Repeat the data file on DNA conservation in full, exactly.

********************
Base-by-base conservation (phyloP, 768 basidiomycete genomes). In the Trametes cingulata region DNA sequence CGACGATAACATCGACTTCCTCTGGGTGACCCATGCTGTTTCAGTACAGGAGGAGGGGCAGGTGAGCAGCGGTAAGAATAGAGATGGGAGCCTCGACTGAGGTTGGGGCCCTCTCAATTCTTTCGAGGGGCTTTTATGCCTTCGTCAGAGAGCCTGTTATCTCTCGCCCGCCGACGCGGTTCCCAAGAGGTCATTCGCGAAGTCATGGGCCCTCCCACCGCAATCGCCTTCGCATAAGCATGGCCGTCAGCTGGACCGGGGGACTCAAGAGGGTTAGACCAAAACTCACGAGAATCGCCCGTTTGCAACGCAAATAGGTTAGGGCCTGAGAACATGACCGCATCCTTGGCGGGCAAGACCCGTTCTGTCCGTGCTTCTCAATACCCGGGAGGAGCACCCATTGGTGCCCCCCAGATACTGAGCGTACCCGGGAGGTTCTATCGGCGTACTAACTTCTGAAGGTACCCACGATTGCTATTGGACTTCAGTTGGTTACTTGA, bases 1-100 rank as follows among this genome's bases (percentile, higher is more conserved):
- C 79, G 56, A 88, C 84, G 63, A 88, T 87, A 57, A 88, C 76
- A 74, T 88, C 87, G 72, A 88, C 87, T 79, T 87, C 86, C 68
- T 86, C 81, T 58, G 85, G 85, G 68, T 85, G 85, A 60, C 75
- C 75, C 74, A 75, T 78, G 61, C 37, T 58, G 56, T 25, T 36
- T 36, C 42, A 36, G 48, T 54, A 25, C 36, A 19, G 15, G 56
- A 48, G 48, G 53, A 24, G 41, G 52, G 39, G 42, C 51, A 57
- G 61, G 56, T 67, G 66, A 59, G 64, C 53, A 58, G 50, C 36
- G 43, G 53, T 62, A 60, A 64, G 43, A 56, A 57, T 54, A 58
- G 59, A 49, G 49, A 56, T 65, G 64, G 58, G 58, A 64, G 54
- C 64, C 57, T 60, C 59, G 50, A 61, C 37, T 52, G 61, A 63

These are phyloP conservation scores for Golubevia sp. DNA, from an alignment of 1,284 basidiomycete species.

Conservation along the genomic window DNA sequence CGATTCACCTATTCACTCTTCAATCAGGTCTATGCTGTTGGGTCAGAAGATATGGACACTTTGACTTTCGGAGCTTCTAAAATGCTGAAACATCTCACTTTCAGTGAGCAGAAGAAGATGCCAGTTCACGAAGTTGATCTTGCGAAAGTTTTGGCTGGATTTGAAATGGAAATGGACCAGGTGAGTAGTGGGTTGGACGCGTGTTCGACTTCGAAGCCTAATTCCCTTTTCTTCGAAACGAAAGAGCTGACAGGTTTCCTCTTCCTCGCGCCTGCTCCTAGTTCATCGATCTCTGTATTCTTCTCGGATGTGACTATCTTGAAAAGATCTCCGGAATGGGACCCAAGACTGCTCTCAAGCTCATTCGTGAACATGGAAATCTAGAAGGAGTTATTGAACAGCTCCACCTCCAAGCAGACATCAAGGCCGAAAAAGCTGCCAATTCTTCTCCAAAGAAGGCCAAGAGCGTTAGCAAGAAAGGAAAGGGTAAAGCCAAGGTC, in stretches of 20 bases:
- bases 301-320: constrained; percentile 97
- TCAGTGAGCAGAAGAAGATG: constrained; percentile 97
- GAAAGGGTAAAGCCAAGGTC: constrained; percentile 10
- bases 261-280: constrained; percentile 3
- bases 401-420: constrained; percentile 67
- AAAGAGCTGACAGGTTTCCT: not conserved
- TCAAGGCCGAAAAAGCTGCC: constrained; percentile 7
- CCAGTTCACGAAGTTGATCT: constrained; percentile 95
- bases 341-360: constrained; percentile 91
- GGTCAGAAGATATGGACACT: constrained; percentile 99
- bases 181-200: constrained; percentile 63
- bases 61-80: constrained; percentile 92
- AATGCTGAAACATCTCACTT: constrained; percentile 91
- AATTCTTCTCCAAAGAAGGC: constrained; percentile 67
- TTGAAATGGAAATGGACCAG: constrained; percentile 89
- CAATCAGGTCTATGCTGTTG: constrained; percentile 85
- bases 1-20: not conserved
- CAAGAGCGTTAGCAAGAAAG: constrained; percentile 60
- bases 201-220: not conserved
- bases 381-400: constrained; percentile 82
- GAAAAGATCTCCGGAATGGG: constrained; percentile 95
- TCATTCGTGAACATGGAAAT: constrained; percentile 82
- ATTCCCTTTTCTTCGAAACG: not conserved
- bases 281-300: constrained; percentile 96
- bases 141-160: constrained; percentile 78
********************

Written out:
Base-by-base conservation (phyloP, 768 basidiomycete genomes). In the Trametes cingulata region DNA sequence CGACGATAACATCGACTTCCTCTGGGTGACCCATGCTGTTTCAGTACAGGAGGAGGGGCAGGTGAGCAGCGGTAAGAATAGAGATGGGAGCCTCGACTGAGGTTGGGGCCCTCTCAATTCTTTCGAGGGGCTTTTATGCCTTCGTCAGAGAGCCTGTTATCTCTCGCCCGCCGACGCGGTTCCCAAGAGGTCATTCGCGAAGTCATGGGCCCTCCCACCGCAATCGCCTTCGCATAAGCATGGCCGTCAGCTGGACCGGGGGACTCAAGAGGGTTAGACCAAAACTCACGAGAATCGCCCGTTTGCAACGCAAATAGGTTAGGGCCTGAGAACATGACCGCATCCTTGGCGGGCAAGACCCGTTCTGTCCGTGCTTCTCAATACCCGGGAGGAGCACCCATTGGTGCCCCCCAGATACTGAGCGTACCCGGGAGGTTCTATCGGCGTACTAACTTCTGAAGGTACCCACGATTGCTATTGGACTTCAGTTGGTTACTTGA, bases 1-100 rank as follows among this genome's bases (percentile, higher is more conserved):
- C 79, G 56, A 88, C 84, G 63, A 88, T 87, A 57, A 88, C 76
- A 74, T 88, C 87, G 72, A 88, C 87, T 79, T 87, C 86, C 68
- T 86, C 81, T 58, G 85, G 85, G 68, T 85, G 85, A 60, C 75
- C 75, C 74, A 75, T 78, G 61, C 37, T 58, G 56, T 25, T 36
- T 36, C 42, A 36, G 48, T 54, A 25, C 36, A 19, G 15, G 56
- A 48, G 48, G 53, A 24, G 41, G 52, G 39, G 42, C 51, A 57
- G 61, G 56, T 67, G 66, A 59, G 64, C 53, A 58, G 50, C 36
- G 43, G 53, T 62, A 60, A 64, G 43, A 56, A 57, T 54, A 58
- G 59, A 49, G 49, A 56, T 65, G 64, G 58, G 58, A 64, G 54
- C 64, C 57, T 60, C 59, G 50, A 61, C 37, T 52, G 61, A 63

These are phyloP conservation scores for Golubevia sp. DNA, from an alignment of 1,284 basidiomycete species.

Conservation along the genomic window DNA sequence CGATTCACCTATTCACTCTTCAATCAGGTCTATGCTGTTGGGTCAGAAGATATGGACACTTTGACTTTCGGAGCTTCTAAAATGCTGAAACATCTCACTTTCAGTGAGCAGAAGAAGATGCCAGTTCACGAAGTTGATCTTGCGAAAGTTTTGGCTGGATTTGAAATGGAAATGGACCAGGTGAGTAGTGGGTTGGACGCGTGTTCGACTTCGAAGCCTAATTCCCTTTTCTTCGAAACGAAAGAGCTGACAGGTTTCCTCTTCCTCGCGCCTGCTCCTAGTTCATCGATCTCTGTATTCTTCTCGGATGTGACTATCTTGAAAAGATCTCCGGAATGGGACCCAAGACTGCTCTCAAGCTCATTCGTGAACATGGAAATCTAGAAGGAGTTATTGAACAGCTCCACCTCCAAGCAGACATCAAGGCCGAAAAAGCTGCCAATTCTTCTCCAAAGAAGGCCAAGAGCGTTAGCAAGAAAGGAAAGGGTAAAGCCAAGGTC, in stretches of 20 bases:
- bases 301-320: constrained; percentile 97
- TCAGTGAGCAGAAGAAGATG: constrained; percentile 97
- GAAAGGGTAAAGCCAAGGTC: constrained; percentile 10
- bases 261-280: constrained; percentile 3
- bases 401-420: constrained; percentile 67
- AAAGAGCTGACAGGTTTCCT: not conserved
- TCAAGGCCGAAAAAGCTGCC: constrained; percentile 7
- CCAGTTCACGAAGTTGATCT: constrained; percentile 95
- bases 341-360: constrained; percentile 91
- GGTCAGAAGATATGGACACT: constrained; percentile 99
- bases 181-200: constrained; percentile 63
- bases 61-80: constrained; percentile 92
- AATGCTGAAACATCTCACTT: constrained; percentile 91
- AATTCTTCTCCAAAGAAGGC: constrained; percentile 67
- TTGAAATGGAAATGGACCAG: constrained; percentile 89
- CAATCAGGTCTATGCTGTTG: constrained; percentile 85
- bases 1-20: not conserved
- CAAGAGCGTTAGCAAGAAAG: constrained; percentile 60
- bases 201-220: not conserved
- bases 381-400: constrained; percentile 82
- GAAAAGATCTCCGGAATGGG: constrained; percentile 95
- TCATTCGTGAACATGGAAAT: constrained; percentile 82
- ATTCCCTTTTCTTCGAAACG: not conserved
- bases 281-300: constrained; percentile 96
- bases 141-160: constrained; percentile 78